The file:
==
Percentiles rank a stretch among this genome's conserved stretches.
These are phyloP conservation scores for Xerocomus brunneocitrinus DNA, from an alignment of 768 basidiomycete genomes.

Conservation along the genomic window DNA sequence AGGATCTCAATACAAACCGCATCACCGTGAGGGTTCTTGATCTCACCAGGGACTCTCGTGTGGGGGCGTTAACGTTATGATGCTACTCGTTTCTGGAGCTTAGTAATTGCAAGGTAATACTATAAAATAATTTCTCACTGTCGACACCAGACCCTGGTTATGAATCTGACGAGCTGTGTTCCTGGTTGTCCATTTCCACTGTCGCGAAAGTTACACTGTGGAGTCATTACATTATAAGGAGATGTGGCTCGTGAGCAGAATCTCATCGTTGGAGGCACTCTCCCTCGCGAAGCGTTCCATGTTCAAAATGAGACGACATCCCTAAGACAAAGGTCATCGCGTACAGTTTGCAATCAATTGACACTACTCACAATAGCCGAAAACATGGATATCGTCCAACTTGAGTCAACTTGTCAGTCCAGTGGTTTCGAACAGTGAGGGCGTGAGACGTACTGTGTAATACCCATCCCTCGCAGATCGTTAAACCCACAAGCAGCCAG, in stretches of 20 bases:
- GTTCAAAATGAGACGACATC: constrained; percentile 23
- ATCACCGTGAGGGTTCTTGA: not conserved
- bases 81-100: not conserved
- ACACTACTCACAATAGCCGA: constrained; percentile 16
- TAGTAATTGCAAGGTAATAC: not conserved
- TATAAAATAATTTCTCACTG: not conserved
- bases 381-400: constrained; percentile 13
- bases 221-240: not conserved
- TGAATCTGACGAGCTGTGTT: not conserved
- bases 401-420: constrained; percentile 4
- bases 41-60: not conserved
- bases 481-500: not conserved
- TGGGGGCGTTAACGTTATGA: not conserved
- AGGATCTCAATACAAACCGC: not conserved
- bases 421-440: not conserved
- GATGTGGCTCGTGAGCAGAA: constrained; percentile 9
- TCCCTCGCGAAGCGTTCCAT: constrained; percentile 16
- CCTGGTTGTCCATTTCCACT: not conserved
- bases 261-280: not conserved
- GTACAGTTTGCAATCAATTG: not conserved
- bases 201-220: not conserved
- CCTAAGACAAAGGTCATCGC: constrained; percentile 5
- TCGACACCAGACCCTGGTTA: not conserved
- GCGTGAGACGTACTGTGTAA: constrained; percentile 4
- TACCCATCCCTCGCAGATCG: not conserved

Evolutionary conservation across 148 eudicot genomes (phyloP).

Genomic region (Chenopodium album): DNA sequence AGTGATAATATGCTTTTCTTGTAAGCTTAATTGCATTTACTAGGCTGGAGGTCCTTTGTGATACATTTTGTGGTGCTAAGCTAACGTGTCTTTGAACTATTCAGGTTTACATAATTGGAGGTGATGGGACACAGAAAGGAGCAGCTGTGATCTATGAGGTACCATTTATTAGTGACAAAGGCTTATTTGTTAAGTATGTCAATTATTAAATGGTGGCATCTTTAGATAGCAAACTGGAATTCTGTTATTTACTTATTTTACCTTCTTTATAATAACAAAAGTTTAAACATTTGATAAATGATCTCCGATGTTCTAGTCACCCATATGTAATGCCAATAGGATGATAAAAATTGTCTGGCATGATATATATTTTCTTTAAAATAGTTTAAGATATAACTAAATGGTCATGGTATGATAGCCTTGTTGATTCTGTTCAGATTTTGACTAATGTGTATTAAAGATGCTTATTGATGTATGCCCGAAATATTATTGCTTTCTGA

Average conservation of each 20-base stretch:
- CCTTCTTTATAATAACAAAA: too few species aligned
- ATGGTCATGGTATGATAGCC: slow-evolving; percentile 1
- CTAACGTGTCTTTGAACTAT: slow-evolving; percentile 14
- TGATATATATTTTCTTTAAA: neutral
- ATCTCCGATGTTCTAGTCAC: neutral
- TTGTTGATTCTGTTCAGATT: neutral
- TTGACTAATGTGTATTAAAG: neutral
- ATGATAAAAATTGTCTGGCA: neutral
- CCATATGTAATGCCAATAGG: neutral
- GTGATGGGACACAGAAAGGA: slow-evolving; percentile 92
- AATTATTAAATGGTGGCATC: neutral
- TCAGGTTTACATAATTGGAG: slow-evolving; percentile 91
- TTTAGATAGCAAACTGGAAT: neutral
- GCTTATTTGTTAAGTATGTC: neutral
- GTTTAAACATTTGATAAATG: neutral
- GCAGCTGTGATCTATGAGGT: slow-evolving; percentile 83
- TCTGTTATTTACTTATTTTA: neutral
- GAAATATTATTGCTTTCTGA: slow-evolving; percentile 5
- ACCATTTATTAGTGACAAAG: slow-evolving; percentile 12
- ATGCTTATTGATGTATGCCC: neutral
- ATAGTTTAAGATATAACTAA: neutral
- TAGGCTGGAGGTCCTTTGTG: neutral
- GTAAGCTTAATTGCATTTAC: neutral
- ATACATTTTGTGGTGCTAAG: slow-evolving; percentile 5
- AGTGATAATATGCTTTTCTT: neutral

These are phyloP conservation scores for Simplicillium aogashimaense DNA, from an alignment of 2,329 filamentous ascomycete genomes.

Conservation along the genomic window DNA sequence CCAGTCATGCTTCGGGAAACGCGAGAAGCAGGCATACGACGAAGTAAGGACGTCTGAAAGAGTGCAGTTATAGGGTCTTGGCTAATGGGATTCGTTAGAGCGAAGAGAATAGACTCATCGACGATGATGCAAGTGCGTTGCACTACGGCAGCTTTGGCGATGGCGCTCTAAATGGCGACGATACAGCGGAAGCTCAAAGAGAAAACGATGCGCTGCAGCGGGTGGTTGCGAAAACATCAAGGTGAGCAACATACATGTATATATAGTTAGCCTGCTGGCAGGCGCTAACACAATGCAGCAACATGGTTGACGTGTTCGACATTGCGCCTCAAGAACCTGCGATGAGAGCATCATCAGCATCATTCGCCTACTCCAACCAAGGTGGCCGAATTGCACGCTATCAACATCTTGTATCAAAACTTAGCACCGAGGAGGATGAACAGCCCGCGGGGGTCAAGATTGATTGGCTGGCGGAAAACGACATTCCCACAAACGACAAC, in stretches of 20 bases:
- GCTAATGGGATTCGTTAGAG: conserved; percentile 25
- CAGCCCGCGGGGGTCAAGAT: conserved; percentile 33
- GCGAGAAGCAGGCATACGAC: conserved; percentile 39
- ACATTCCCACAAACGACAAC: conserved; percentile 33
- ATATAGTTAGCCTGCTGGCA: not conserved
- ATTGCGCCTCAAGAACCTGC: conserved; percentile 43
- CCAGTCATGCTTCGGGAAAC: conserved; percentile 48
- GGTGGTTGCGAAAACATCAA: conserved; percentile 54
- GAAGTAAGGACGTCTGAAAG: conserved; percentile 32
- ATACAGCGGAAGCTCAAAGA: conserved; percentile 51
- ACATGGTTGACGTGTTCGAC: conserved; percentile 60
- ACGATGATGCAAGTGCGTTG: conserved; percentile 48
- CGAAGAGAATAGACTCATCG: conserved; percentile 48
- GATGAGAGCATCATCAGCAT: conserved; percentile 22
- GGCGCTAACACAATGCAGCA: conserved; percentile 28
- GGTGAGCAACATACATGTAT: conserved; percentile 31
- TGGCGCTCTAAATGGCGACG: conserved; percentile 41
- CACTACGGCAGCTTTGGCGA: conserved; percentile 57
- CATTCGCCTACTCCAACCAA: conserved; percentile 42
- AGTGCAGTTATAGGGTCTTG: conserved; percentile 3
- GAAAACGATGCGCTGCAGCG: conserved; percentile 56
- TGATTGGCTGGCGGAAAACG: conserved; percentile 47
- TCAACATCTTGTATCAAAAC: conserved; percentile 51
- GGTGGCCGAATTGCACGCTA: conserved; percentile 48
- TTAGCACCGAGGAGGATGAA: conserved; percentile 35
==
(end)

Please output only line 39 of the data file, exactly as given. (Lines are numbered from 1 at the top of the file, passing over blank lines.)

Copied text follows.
- ATGATAAAAATTGTCTGGCA: neutral